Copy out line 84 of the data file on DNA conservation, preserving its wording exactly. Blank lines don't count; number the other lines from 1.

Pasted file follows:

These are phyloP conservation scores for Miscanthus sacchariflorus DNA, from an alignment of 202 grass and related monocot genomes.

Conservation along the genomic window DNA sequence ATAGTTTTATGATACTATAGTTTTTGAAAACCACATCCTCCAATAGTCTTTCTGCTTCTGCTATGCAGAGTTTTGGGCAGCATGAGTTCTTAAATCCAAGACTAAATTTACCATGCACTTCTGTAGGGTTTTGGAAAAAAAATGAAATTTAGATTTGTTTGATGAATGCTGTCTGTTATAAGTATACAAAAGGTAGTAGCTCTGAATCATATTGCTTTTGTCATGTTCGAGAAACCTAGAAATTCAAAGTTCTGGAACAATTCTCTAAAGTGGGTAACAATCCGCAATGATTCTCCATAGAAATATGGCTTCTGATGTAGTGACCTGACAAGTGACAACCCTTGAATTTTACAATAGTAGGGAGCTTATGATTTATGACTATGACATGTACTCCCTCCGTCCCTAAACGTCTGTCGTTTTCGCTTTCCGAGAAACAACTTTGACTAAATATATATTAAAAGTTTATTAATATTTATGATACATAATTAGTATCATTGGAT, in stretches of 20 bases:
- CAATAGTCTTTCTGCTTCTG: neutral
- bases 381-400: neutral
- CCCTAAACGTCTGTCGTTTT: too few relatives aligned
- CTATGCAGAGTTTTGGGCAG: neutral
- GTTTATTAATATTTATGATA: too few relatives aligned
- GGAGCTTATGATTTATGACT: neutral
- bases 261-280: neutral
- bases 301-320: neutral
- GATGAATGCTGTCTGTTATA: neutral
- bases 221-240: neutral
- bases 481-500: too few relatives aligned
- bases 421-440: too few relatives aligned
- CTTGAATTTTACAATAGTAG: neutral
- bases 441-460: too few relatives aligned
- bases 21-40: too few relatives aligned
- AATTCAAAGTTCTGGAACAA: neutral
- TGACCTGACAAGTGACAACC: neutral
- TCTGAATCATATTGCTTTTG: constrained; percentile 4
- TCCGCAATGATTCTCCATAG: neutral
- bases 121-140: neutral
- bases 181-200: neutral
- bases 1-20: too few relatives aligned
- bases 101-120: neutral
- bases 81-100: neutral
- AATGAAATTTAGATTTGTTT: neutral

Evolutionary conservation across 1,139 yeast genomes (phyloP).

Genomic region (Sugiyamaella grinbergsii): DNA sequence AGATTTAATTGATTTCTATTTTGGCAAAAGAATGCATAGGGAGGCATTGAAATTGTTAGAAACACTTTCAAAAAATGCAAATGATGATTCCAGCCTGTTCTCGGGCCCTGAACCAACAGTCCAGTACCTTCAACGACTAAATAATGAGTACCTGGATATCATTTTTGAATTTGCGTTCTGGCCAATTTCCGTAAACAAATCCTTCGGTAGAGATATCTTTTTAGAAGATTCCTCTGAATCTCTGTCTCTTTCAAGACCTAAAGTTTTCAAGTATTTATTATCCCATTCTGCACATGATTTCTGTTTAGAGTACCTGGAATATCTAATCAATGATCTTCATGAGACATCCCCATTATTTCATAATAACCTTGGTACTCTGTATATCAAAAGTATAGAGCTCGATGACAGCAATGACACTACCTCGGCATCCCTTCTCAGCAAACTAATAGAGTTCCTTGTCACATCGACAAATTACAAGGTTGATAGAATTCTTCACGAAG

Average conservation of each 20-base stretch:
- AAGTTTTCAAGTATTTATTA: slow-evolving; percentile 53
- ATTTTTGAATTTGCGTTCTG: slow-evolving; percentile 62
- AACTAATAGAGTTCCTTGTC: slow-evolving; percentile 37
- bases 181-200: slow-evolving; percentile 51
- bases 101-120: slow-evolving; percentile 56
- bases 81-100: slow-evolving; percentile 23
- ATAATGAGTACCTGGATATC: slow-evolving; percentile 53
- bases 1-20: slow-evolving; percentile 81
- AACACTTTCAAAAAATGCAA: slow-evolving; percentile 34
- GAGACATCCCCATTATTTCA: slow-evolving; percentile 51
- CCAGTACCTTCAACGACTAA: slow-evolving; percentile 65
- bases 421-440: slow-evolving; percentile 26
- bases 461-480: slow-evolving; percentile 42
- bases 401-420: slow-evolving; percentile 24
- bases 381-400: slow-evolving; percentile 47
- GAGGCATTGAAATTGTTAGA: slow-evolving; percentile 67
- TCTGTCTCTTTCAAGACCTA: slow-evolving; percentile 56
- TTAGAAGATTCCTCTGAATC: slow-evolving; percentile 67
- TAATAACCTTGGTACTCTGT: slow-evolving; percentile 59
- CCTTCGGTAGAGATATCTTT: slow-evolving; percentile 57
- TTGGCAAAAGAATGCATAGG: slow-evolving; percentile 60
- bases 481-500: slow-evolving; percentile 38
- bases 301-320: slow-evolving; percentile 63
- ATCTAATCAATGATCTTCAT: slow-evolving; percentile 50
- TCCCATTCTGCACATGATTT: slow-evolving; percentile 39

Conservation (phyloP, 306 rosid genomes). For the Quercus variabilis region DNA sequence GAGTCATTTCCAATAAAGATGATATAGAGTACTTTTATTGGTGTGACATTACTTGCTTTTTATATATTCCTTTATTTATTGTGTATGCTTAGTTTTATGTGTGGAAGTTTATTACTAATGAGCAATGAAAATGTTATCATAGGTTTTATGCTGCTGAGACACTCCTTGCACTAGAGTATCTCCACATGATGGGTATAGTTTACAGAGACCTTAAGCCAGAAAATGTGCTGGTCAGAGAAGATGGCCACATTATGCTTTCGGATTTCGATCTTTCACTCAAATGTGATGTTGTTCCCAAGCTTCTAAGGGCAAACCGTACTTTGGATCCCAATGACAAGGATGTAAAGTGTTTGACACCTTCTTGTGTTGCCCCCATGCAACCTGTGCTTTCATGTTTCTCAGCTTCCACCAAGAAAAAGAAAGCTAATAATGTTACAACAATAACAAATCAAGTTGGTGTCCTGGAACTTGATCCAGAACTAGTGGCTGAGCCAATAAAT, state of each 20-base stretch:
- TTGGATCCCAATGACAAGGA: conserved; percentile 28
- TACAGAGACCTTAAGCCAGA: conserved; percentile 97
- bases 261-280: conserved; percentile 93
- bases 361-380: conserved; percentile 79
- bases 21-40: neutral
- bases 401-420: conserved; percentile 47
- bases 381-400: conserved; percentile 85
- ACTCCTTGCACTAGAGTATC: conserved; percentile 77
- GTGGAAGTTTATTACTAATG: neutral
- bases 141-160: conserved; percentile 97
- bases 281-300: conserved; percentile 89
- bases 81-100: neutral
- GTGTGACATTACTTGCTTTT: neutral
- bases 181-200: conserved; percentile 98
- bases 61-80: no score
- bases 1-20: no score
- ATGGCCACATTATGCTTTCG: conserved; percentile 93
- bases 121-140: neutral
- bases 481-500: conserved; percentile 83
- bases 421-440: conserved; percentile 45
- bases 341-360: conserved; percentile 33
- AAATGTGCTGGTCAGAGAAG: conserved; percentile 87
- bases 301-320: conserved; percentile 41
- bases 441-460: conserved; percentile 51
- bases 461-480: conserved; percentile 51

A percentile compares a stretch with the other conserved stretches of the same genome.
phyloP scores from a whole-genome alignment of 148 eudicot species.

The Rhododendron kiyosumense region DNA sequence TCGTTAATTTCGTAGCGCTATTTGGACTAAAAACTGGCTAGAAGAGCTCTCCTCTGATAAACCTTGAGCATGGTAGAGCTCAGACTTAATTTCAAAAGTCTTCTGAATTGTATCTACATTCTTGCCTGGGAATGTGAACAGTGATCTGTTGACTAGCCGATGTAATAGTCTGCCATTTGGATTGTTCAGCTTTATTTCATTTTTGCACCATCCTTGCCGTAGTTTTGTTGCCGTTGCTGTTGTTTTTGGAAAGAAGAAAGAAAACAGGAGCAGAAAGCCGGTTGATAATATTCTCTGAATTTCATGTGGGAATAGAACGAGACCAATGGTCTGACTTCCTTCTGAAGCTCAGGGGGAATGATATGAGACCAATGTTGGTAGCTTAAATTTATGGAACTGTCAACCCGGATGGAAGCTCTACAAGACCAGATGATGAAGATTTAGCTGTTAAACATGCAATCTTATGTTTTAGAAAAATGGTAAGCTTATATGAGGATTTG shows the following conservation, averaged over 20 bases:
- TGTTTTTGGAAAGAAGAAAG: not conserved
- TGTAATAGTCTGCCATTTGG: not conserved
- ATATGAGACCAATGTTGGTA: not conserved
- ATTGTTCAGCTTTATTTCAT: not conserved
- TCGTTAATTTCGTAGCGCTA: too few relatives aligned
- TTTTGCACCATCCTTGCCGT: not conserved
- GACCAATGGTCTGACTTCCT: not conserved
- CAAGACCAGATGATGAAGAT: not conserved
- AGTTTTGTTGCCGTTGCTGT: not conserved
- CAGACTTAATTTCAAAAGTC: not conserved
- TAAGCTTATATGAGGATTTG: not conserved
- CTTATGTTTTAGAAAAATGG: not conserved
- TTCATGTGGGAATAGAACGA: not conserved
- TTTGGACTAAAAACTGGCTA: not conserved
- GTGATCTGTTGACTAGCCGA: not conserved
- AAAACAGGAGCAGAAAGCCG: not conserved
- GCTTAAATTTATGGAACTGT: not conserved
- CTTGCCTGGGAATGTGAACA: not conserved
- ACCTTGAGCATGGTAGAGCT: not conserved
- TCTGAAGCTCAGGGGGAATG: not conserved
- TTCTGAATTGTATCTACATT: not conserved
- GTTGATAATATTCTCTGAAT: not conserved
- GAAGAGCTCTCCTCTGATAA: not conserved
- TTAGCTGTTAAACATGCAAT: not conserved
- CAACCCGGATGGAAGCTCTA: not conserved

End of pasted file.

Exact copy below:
The Rhododendron kiyosumense region DNA sequence TCGTTAATTTCGTAGCGCTATTTGGACTAAAAACTGGCTAGAAGAGCTCTCCTCTGATAAACCTTGAGCATGGTAGAGCTCAGACTTAATTTCAAAAGTCTTCTGAATTGTATCTACATTCTTGCCTGGGAATGTGAACAGTGATCTGTTGACTAGCCGATGTAATAGTCTGCCATTTGGATTGTTCAGCTTTATTTCATTTTTGCACCATCCTTGCCGTAGTTTTGTTGCCGTTGCTGTTGTTTTTGGAAAGAAGAAAGAAAACAGGAGCAGAAAGCCGGTTGATAATATTCTCTGAATTTCATGTGGGAATAGAACGAGACCAATGGTCTGACTTCCTTCTGAAGCTCAGGGGGAATGATATGAGACCAATGTTGGTAGCTTAAATTTATGGAACTGTCAACCCGGATGGAAGCTCTACAAGACCAGATGATGAAGATTTAGCTGTTAAACATGCAATCTTATGTTTTAGAAAAATGGTAAGCTTATATGAGGATTTG shows the following conservation, averaged over 20 bases: